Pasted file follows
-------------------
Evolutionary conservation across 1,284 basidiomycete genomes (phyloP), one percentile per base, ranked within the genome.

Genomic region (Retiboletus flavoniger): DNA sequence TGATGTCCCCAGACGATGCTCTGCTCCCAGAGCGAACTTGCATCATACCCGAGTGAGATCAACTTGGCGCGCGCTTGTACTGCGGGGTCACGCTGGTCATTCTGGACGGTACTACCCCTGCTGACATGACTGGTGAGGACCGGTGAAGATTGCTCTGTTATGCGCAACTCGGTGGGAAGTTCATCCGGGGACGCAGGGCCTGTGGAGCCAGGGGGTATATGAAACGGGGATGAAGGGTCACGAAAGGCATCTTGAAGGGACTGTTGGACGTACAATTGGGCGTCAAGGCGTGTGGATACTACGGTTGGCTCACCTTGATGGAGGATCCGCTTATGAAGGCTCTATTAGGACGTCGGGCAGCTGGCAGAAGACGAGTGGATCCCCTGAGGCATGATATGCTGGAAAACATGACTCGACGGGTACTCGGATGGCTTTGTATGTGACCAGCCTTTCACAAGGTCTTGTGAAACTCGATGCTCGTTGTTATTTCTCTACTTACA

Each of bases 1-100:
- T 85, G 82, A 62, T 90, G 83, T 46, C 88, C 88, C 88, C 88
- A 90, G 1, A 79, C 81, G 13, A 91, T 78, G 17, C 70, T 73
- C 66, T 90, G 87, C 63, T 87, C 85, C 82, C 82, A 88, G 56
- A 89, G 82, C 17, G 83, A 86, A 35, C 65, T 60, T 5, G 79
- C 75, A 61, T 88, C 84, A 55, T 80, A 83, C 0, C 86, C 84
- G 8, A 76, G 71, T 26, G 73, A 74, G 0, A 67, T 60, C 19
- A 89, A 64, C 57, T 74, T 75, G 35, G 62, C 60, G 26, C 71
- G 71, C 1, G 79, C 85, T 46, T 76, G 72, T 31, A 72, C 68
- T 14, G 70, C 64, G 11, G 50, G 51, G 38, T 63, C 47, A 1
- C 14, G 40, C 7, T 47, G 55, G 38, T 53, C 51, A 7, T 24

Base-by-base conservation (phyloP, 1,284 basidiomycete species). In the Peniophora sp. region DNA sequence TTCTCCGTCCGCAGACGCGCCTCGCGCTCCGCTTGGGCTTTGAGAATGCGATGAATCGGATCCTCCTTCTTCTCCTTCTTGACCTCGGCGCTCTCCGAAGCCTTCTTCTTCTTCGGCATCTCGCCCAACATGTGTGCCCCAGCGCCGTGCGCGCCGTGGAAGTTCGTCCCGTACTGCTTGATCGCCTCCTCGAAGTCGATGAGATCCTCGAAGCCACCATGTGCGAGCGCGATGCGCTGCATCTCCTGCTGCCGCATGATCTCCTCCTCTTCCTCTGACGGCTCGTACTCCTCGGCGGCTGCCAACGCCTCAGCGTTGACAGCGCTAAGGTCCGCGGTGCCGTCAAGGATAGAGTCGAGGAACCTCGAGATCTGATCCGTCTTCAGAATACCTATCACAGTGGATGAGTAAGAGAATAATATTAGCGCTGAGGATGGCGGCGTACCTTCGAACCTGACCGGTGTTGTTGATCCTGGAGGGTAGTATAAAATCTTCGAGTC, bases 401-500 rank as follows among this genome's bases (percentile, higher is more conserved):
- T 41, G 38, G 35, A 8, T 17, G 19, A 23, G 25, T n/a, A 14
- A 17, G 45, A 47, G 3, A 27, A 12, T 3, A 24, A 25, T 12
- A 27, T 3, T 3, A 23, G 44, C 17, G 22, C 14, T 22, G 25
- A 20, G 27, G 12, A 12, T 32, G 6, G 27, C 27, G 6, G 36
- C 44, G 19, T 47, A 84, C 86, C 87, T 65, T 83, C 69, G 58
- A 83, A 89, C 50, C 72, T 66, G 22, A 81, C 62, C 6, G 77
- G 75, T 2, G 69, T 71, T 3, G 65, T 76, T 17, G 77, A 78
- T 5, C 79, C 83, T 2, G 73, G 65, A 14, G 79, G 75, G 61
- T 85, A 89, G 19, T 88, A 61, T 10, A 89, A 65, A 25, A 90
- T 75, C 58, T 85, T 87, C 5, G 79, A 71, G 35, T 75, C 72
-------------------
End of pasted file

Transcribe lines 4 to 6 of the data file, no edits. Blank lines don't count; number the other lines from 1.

- T 85, G 82, A 62, T 90, G 83, T 46, C 88, C 88, C 88, C 88
- A 90, G 1, A 79, C 81, G 13, A 91, T 78, G 17, C 70, T 73
- C 66, T 90, G 87, C 63, T 87, C 85, C 82, C 82, A 88, G 56